Using modern technology to protect ancient heritage 

Moving from paper maps to GPS helps the Lil'wat Nation protect its past

click to enlarge PHOTO SUBMITTED - ancient art Johnny Jones points to pictograph rock paintings now protected thanks to the Lil'wat Nation's GIS project.
  • Photo suBmitted
  • ancient art Johnny Jones points to pictograph rock paintings now protected thanks to the Lil'wat Nation's GIS project.

In 1990, Johnny Jones of the Lil'wat Nation took part in a protest roadblock to prevent the construction of logging roads in the Ure Creek region, about 40 kilometres from his home in Mount Currie.

The blockade came after blasting destroyed sacred pictographs depicting legends of the Lil'wat Nation and marking ancient burial sites. The protests had already resulted in dozens of arrests and led to court in an attempt to stop the work. Jones recalled the horror he felt at the destruction.

"There were just three pictographs left. A whole rock face of them was blown out. I can't give you a number because there was a whole panel; there were paintings over paintings, all gone. The three left can still be seen: a thunderbird, a deer and what we call the big serpent," he said.  

"I didn't have any evidence of those other pictographs (existing) there and the judge threw the court case out."

Fast-forward and the Lil'wat Nation celebrated the creation of three conservancies on March 15, in a signing at Mount Currie that handed over stewardship of 10,000 hectares of wilderness by the British Columbian government.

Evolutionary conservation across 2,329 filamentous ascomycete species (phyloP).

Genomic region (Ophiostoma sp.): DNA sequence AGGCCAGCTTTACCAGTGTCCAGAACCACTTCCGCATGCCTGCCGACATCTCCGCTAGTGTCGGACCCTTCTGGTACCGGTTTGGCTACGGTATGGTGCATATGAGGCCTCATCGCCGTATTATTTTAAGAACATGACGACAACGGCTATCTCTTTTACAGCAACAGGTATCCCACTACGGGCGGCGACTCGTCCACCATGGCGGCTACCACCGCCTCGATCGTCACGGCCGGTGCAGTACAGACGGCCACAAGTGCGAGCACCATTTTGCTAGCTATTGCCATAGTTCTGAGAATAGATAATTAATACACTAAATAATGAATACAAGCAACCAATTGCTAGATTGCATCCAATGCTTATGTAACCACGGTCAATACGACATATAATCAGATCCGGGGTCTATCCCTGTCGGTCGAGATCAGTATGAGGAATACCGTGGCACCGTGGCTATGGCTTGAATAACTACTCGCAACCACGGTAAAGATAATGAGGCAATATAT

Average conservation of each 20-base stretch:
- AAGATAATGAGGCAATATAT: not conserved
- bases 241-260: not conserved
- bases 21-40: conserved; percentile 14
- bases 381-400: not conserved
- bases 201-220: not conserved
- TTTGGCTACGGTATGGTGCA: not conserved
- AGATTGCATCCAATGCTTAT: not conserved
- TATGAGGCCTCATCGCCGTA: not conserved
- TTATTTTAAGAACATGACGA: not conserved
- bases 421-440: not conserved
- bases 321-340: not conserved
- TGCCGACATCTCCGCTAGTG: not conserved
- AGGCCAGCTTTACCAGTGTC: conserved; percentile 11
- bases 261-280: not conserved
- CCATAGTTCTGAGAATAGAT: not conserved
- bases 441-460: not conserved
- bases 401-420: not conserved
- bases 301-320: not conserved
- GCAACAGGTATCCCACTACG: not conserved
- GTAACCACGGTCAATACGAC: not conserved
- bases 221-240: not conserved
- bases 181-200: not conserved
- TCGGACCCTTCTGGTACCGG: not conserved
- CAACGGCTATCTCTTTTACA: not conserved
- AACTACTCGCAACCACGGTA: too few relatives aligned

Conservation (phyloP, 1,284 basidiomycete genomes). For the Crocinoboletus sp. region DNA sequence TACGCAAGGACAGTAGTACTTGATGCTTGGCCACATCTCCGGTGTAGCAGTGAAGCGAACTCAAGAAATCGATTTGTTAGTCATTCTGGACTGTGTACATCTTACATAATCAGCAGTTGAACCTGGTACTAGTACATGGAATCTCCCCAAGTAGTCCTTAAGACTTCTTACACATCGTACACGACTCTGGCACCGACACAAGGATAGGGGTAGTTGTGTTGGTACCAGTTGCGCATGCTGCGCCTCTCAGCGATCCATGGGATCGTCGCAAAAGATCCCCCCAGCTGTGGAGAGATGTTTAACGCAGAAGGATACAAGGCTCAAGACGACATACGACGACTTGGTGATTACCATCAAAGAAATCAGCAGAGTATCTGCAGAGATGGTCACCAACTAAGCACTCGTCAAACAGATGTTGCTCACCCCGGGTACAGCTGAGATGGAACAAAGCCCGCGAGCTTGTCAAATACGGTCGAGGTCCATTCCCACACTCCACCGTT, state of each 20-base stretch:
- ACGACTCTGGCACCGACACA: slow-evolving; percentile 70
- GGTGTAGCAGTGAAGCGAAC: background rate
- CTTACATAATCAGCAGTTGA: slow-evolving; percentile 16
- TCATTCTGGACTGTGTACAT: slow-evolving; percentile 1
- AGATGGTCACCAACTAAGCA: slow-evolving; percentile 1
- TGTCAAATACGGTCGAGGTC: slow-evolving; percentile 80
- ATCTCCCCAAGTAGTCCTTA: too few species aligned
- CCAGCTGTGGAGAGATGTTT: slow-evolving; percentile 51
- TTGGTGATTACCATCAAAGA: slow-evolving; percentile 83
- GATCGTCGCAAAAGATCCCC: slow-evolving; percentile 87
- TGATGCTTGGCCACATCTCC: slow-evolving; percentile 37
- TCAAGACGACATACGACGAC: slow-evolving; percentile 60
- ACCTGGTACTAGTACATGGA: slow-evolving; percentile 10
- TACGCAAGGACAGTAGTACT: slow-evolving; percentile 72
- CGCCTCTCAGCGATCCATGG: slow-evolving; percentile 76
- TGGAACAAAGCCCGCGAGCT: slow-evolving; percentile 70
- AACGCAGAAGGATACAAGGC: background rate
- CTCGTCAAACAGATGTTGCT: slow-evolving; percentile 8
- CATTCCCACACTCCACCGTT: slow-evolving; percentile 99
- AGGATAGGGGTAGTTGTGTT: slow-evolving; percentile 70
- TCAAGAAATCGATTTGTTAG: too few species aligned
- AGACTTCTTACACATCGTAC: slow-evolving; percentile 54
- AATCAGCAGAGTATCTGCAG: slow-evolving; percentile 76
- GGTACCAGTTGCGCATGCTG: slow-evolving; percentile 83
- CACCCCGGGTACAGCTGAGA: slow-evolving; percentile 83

The three conservancies cover traditional lands — the Qwalímak/Upper Birkenhead Conservancy, K'zuzált/Twin Two Conservancy, and Mkwal'ts Conservancy encompass the watersheds of the Upper Birkenhead River, Twin Two Creek, and Ure Creek respectively, all of which flow into Lillooet Lake near Pemberton. Each has a special designation and purpose, cultural or environmental or a combination of the two.

These decisions didn't happened in a vacuum. They grew out of a very modern protest to protect ancient heritage, and from the use of the most up-to-date technologies of land mapping to gather the evidence needed to make the conservancies a reality.

Geographic Information Systems, or GIS, is a high-tech database that researchers can access to ask questions about the composition of an area of terrain. Using Global Position Systems (GPS) to locate significant areas or objects, the GIS database is one of the biggest tools for Jones — a weapon against future denial of Lil'wat access to the region.

"The judge telling me there was no evidence, that's what got me right into GPSing and mapping all our cultural sites today," he said.

People out in the field collect the data, carrying Trimble handheld GPS in packs on their backs or in vehicles, gathering information as they move around.

"We collect the data and then it's logged into the computer, then the points appear in the maps here. We have the handheld collectors nowadays. It's a lot easier... We pick the points and add notes and hand it over," Jones said.

The information is displayed spatially in a layered map format. A single map can show topography combined with resources, cultural sites, water features, human and animal populations, and anything else considered important.

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